I am a child of chasha-bhusha

I totally reject such a social divide. The hardworking chasha-bhusha are no less deserving of human dignity and respect than those who have worked their way up the social hierarchy.

THE Bangla term chasha-bhusha (the farming class) holds a special meaning for me. It signifies people originating from rural Bangladesh, and I consider myself a child of the chasha-bhusha.

At the University of Dhaka, there were many honourable souls among our teachers who appreciated the struggle that a student of rural origins like me had gone through to make it to the university. However, there were a few others whose attitudes towards us seemed to have been tainted by derision and subtle cynicism. A classist propensity and prejudice became evident when we saw our friends of urban upbringing received somewhat special treatment from them. However, no teachers of ours openly used the word chasha-bhusha to describe us or our parents.

When I became a teacher of the University of Dhaka, some of my younger acquaintances were its students. One of them told me that one influential teacher with political links once exploded in the classroom and said to the students (many of whom were from rural areas): I am not here to teach children of chasha-bhusha like you.

I was simply dumbfounded by this revelation. I could not comprehend how a teacher could belittle their students in such a condescending way. That produced a very considerable shock in my mind, and I have been contemplating writing an essay on the issue since then.

A recent use of the term chasha-bhusha reported in the media was a tipping point which prompted me to write what I am writing now.

Students of Shahjalal University of Science and Technology [SUST] were on strikes and protests for a number of days over alleged police brutality on them supposedly endorsed by the university top management. As we know, agitating students at Bangladeshi university campuses yell specific slogans most of which are unflattering. Student protesters sometimes use strong language in order to clamour their demands. Their utterances are generally regarded as hyperbolic and rhetorical. We do not take them literally.

I do not know exactly what particular expressions the demonstrating SUST students — many of whom were on a hunger strike — used during their rallies. However, I came across a news story that mentioned that a group of SUST academics organised a human chain as a protest at the campus on January 19, 2022. They claimed that the agitating SUST students used inappropriate language and denigrated faculty members.

Condemning this alleged indecent language use by the students, one protesting faculty member said: ‘We are general teachers and have chosen this profession because of the dignity it brings. We are not chasha-bhusha that you can say whatever you want.’

We all agree with the first sentence of the above quote. As a teacher myself, I often grapple with the tough question of who we are as teachers and what our status is in society. What I know is that I cannot pursue power or celebrity status through this profession. My dedication goes beyond classroom interactions with my students and I have fond feelings for them. In return, it is perhaps logical to expect a certain amount of respect from them. Therefore, if the agitating SUST students used indecent words against SUST teachers, that is totally unacceptable.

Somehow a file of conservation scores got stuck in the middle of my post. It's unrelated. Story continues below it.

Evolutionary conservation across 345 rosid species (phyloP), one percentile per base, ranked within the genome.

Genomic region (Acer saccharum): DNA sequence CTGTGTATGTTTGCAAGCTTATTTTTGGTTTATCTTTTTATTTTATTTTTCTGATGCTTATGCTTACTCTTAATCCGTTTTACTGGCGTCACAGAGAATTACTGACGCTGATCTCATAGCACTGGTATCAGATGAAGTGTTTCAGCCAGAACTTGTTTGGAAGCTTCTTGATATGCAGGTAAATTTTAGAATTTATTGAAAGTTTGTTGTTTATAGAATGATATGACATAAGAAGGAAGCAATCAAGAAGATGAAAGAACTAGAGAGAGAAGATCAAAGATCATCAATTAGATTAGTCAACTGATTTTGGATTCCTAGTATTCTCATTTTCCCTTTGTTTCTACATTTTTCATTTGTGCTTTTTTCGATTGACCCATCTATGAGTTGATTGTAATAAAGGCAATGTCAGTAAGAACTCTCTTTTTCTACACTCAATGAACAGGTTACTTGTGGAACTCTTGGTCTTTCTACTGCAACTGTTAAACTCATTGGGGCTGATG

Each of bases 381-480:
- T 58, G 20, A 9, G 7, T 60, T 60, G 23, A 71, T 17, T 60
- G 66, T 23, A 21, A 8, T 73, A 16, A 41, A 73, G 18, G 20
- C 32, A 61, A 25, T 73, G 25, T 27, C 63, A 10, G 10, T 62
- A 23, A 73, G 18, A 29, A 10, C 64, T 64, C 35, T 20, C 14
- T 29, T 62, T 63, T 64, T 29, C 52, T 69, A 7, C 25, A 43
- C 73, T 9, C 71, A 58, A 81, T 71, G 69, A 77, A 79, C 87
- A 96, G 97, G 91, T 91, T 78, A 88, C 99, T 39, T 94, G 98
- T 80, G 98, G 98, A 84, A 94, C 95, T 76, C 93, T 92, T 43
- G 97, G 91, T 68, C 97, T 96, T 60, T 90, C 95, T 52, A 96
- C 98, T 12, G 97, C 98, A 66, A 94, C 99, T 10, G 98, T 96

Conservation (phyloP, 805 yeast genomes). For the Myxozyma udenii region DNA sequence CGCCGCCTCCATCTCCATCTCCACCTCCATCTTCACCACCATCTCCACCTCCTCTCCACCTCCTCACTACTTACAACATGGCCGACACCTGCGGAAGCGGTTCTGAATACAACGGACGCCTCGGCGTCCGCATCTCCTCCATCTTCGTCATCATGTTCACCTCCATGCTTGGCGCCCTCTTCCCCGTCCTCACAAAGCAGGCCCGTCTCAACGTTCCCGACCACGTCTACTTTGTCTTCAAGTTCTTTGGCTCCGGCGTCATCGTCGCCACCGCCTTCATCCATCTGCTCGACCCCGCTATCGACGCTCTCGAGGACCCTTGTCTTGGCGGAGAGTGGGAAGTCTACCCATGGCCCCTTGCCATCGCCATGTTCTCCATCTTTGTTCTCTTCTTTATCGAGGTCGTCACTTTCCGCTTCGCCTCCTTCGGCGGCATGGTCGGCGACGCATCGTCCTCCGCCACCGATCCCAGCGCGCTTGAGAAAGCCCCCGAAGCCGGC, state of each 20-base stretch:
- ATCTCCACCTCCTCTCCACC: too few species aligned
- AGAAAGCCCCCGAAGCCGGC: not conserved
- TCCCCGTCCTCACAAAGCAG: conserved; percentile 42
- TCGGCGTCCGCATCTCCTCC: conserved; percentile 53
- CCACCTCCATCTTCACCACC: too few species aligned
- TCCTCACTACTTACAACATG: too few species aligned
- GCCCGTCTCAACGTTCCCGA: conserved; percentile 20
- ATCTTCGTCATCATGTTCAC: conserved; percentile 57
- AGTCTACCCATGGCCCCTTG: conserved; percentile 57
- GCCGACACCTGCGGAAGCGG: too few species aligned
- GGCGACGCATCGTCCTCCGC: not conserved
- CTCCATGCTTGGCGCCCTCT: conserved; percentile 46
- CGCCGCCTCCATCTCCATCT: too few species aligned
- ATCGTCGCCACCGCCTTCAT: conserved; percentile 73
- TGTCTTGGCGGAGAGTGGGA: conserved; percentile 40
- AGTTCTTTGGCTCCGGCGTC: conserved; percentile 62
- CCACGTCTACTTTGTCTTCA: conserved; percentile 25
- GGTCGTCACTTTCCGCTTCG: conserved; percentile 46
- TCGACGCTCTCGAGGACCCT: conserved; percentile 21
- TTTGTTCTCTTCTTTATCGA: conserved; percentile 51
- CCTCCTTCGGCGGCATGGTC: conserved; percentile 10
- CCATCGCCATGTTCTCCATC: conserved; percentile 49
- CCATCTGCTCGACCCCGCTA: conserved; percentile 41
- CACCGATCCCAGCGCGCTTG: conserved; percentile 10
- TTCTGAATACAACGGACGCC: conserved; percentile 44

However, the second sentence of the above quote suggests that that particular teacher was desperate to dissociate themselves from the chasha-bhusha people. What is more, their statement implies that it is perfectly okay to utter inappropriate and improper language against the chasha-bhusha or the farming class. That is to say, the usage of the indecent language was wrong because it was directed against the non-chasha-bhusha; such expressions themselves are not wrong if used against the chasha-bhusha. This perception arose from a polarisation between the farming class and the educated elite. The former is characterised by its distance from education and sophistication and the latter, by urbanity and social-class status.

I totally reject such a social divide. The hardworking chasha-bhusha are no less deserving of human dignity and respect than those who have worked their way up the social hierarchy. Then again, the contributions of the farming class to our collective well-being are no less important than those of the city-dwellers who maintain an air of respectability and superiority. Unless and until we appreciate the blood, sweat, and tears that the chasha-bhusha pour into sustaining our lives, we will remain ungrateful and fail as a nation.

Human dignity is not the preserve of an exclusive elite. It is the same for all and ‘is the rock on which the superstructure of human rights is built.’ I will not distance myself from my roots in the farming community of Bangladesh. I rather feel proud to be a child of the chasha-bhusha.

It is perhaps apposite to conclude with a few lines from Seamus Heaney’s poem ‘Follower’ (1966) where the poet arguably seeks to establish his links with his rural, farming community represented by his father:

My father worked with a horse-plough,
His shoulders globed like a full sail strung
Between the shafts and the furrow.
The horses strained at his clicking tongue.

I wanted to grow up and plough,
To close one eye, stiffen my arm.
All I ever did was follow
In his broad shadow round the farm.

Teaches literature at International Islamic University Malaysia. Previously, he was with the Department of English of the University of Dhaka.

Leave a Reply

Your email address will not be published. Required fields are marked *

Leave a comment
scroll to top